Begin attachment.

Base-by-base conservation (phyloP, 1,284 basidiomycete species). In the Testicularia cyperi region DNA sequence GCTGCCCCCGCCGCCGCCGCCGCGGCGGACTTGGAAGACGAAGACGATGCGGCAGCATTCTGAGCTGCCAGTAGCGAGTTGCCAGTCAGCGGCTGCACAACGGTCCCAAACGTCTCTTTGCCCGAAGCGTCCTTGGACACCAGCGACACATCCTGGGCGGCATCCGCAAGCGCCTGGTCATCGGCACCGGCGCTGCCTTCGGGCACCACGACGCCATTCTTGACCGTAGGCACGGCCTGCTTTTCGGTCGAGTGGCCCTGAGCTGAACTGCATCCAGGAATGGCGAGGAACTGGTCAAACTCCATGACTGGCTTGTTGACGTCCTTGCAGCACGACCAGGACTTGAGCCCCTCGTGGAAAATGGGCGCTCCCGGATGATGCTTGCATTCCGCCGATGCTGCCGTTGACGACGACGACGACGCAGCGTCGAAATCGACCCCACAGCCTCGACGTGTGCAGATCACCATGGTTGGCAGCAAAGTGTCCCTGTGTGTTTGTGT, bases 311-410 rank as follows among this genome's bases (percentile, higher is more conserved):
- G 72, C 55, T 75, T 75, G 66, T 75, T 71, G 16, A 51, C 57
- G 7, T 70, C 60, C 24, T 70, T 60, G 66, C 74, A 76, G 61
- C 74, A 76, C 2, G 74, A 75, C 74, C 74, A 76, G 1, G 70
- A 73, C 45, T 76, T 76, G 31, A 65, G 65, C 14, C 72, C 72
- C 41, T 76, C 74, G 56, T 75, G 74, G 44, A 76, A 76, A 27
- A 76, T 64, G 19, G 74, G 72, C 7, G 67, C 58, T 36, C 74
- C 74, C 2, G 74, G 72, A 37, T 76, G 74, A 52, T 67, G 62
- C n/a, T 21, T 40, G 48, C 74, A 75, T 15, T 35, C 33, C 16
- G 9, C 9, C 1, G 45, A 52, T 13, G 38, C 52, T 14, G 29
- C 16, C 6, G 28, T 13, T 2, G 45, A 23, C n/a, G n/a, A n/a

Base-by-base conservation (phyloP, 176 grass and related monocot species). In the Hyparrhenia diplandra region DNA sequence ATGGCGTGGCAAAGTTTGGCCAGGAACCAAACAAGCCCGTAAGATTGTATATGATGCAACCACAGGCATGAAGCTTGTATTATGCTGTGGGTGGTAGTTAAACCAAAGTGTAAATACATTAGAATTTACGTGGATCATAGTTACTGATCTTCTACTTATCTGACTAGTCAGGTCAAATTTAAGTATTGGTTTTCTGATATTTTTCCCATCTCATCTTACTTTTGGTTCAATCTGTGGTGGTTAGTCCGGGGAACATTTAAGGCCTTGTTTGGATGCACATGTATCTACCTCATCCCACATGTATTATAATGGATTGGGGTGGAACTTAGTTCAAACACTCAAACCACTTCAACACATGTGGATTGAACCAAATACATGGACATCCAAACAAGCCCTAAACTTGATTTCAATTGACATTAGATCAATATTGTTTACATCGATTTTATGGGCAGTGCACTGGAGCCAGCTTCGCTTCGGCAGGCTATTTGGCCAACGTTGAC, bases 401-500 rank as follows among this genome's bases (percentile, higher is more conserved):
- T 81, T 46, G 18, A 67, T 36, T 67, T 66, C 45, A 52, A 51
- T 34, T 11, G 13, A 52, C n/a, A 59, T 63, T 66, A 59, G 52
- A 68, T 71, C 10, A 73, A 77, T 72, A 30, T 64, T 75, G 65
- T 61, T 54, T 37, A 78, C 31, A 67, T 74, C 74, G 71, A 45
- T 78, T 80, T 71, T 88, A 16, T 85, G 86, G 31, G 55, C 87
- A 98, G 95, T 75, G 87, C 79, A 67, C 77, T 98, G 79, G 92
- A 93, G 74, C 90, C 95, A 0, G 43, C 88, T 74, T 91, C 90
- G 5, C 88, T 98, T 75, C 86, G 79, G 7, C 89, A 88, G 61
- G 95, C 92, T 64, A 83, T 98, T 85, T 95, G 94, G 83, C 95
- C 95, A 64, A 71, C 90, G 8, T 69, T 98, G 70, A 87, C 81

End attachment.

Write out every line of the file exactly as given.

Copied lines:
Base-by-base conservation (phyloP, 1,284 basidiomycete species). In the Testicularia cyperi region DNA sequence GCTGCCCCCGCCGCCGCCGCCGCGGCGGACTTGGAAGACGAAGACGATGCGGCAGCATTCTGAGCTGCCAGTAGCGAGTTGCCAGTCAGCGGCTGCACAACGGTCCCAAACGTCTCTTTGCCCGAAGCGTCCTTGGACACCAGCGACACATCCTGGGCGGCATCCGCAAGCGCCTGGTCATCGGCACCGGCGCTGCCTTCGGGCACCACGACGCCATTCTTGACCGTAGGCACGGCCTGCTTTTCGGTCGAGTGGCCCTGAGCTGAACTGCATCCAGGAATGGCGAGGAACTGGTCAAACTCCATGACTGGCTTGTTGACGTCCTTGCAGCACGACCAGGACTTGAGCCCCTCGTGGAAAATGGGCGCTCCCGGATGATGCTTGCATTCCGCCGATGCTGCCGTTGACGACGACGACGACGCAGCGTCGAAATCGACCCCACAGCCTCGACGTGTGCAGATCACCATGGTTGGCAGCAAAGTGTCCCTGTGTGTTTGTGT, bases 311-410 rank as follows among this genome's bases (percentile, higher is more conserved):
- G 72, C 55, T 75, T 75, G 66, T 75, T 71, G 16, A 51, C 57
- G 7, T 70, C 60, C 24, T 70, T 60, G 66, C 74, A 76, G 61
- C 74, A 76, C 2, G 74, A 75, C 74, C 74, A 76, G 1, G 70
- A 73, C 45, T 76, T 76, G 31, A 65, G 65, C 14, C 72, C 72
- C 41, T 76, C 74, G 56, T 75, G 74, G 44, A 76, A 76, A 27
- A 76, T 64, G 19, G 74, G 72, C 7, G 67, C 58, T 36, C 74
- C 74, C 2, G 74, G 72, A 37, T 76, G 74, A 52, T 67, G 62
- C n/a, T 21, T 40, G 48, C 74, A 75, T 15, T 35, C 33, C 16
- G 9, C 9, C 1, G 45, A 52, T 13, G 38, C 52, T 14, G 29
- C 16, C 6, G 28, T 13, T 2, G 45, A 23, C n/a, G n/a, A n/a

Base-by-base conservation (phyloP, 176 grass and related monocot species). In the Hyparrhenia diplandra region DNA sequence ATGGCGTGGCAAAGTTTGGCCAGGAACCAAACAAGCCCGTAAGATTGTATATGATGCAACCACAGGCATGAAGCTTGTATTATGCTGTGGGTGGTAGTTAAACCAAAGTGTAAATACATTAGAATTTACGTGGATCATAGTTACTGATCTTCTACTTATCTGACTAGTCAGGTCAAATTTAAGTATTGGTTTTCTGATATTTTTCCCATCTCATCTTACTTTTGGTTCAATCTGTGGTGGTTAGTCCGGGGAACATTTAAGGCCTTGTTTGGATGCACATGTATCTACCTCATCCCACATGTATTATAATGGATTGGGGTGGAACTTAGTTCAAACACTCAAACCACTTCAACACATGTGGATTGAACCAAATACATGGACATCCAAACAAGCCCTAAACTTGATTTCAATTGACATTAGATCAATATTGTTTACATCGATTTTATGGGCAGTGCACTGGAGCCAGCTTCGCTTCGGCAGGCTATTTGGCCAACGTTGAC, bases 401-500 rank as follows among this genome's bases (percentile, higher is more conserved):
- T 81, T 46, G 18, A 67, T 36, T 67, T 66, C 45, A 52, A 51
- T 34, T 11, G 13, A 52, C n/a, A 59, T 63, T 66, A 59, G 52
- A 68, T 71, C 10, A 73, A 77, T 72, A 30, T 64, T 75, G 65
- T 61, T 54, T 37, A 78, C 31, A 67, T 74, C 74, G 71, A 45
- T 78, T 80, T 71, T 88, A 16, T 85, G 86, G 31, G 55, C 87
- A 98, G 95, T 75, G 87, C 79, A 67, C 77, T 98, G 79, G 92
- A 93, G 74, C 90, C 95, A 0, G 43, C 88, T 74, T 91, C 90
- G 5, C 88, T 98, T 75, C 86, G 79, G 7, C 89, A 88, G 61
- G 95, C 92, T 64, A 83, T 98, T 85, T 95, G 94, G 83, C 95
- C 95, A 64, A 71, C 90, G 8, T 69, T 98, G 70, A 87, C 81